Another defining moment came when Carlos was a teenager. “I decided I’d try to erase everything I am and be everything I’m told to be,” he relates. “I was going to become the ultimate man, 100% masculinity. So I got weights for Christmas. I wanted to build myself into the ultimate alpha man. I was never going to cry ever again. I was never going to express myself again, and I would always be in control. When I was 17, I was captain of the basketball team, and a ladies’ man. I could bench press 250. Then I had this realization that I felt really sad and numb, which made me really confused because I did everything I was supposed to do. I thought I’d erased all the emotional life I had inside me, I stopped asking for help, I stopped being expressive, I stopped being affectionate, I became this machismo caricature, and I never felt more sad. The day after I had this realization, there was a mandatory assembly where a poet was speaking. I thought it was hilarious that he was going to read poems, and I made fun of him to my friends. I got in the last row in the auditorium because I hated poetry. You know, men aren’t supposed to like poetry or literature. But then when he started reading I had this reaction; water started pouring out of my eyes. My friends were like ‘Are you crying?’ I said, ‘No, no, I got these pollen allergies.’ I had spent years meticulously building myself into the most alpha masculine machismo robotic character that you could ever envision. So I was at risk of losing all this investment in what I was told I was supposed to be. But on the other side, I felt that I was going to lose my soul if I did not hear every word out of this magical human being’s mouth. So I got up to leave, but then I stopped. By the end of the poetry reading, I was openly weeping, hearing his poems. At the end I walked up to him and bought one of his books. He looked in my eyes and said, ‘You’re a poet.’ He signed the book ‘For Carlos, poet.’ That was the first day I started to reflect that maybe everything I’d been told I was supposed to be wasn’t who I needed to be, and that, in fact, the person I was trying to be for so many years was actually the most destructive version of who I could possibly be, not just destructive to me but to everyone in my life, destructive to the women in my life, to the men in my life.”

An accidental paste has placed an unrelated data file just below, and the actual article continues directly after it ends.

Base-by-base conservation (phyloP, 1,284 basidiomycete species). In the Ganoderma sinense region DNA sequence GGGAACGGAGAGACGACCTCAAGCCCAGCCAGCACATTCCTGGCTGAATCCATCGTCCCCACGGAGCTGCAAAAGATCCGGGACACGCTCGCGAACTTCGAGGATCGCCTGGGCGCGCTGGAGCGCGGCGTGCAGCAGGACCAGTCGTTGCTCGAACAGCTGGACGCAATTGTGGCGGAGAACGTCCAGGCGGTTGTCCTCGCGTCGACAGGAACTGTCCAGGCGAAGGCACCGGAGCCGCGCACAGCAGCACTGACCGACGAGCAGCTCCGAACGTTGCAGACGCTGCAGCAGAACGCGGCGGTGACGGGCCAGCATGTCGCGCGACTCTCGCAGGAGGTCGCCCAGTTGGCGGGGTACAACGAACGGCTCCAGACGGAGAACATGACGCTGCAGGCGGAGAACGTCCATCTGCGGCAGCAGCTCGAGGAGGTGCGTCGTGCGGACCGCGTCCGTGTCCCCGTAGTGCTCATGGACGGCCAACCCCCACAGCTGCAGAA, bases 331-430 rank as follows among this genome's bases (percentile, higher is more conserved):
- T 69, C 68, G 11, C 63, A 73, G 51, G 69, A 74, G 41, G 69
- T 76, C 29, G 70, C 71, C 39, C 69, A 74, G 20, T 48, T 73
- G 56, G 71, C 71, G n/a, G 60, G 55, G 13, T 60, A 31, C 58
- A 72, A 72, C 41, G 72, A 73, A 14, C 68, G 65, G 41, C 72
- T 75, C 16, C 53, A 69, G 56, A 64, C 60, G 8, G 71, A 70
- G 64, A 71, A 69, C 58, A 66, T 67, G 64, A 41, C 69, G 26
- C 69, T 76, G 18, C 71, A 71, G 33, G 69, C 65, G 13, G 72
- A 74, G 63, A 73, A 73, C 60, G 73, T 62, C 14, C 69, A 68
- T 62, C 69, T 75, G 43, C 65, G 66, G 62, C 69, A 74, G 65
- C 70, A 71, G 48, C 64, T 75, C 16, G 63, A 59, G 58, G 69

Gomez tells of another watershed moment when he was 23 years old that led him to commit his life to challenging the toxic versions of what it means to be a man: “I was in a night club in lower Manhattan at 3:15 a.m. when the night club was closing down. I was walking out the door with two friends, and I bumped into this guy accidentally. There were a lot of people, all leaving the night club. So I apologized, but the guy pushed me, took off his shirt and threw me on the ground, and said, ‘What’s up?’ So the circle opened up. It’s that moment, you can cut it with a knife, it’s so tense. The guy pushed me again. I got up and stepped forward to about an inch from his face; we’re nose to nose. It’s that tense moment before a fight starts, and you feel that tension. I leaned in closer to this guy. I blinked, and tears fell down my face. I wasn’t trying to make some kind of political statement. It just happened against my will. It was the wisdom of the body, the tears falling down my face. There was the most surprising reaction. The guy jumped back and said, ‘Okay, okay, relax, relax.’ People were jumping back. Nobody laughed, nobody punched me in the face. The situation was immediately diffused in a few seconds because of me crying in public. My friends were like ‘What are you doing, Man?’ But I came to important realizations after that experience. I questioned what makes us live in a world where there’s this narrative, that we’re taught we have to follow, that tells us we have to be ready to lose our life or take a life in a tenth of a second over nothing. What makes that normal? What makes violence our entitlement to restore some idea of who we’re supposed to be? I realized I knew nothing about this beautiful man that I was about to fight, who may have the most beautiful story, write songs in his spare time, sing songs with his grandmother, and his little sister may look up to him; I knew nothing about this guy. I realized that day I was going to spend the rest of my life as an artist and as a man doing everything possible to change that narrative and to give men permission to be all of who we are, the fullest, most authentic, best version of who we are. Because that’s the world that’s safer for everybody, that’s the world where we all can love who we want to love and be who we want to be and not feel like we have to live in a very narrow box that is killing all of us.”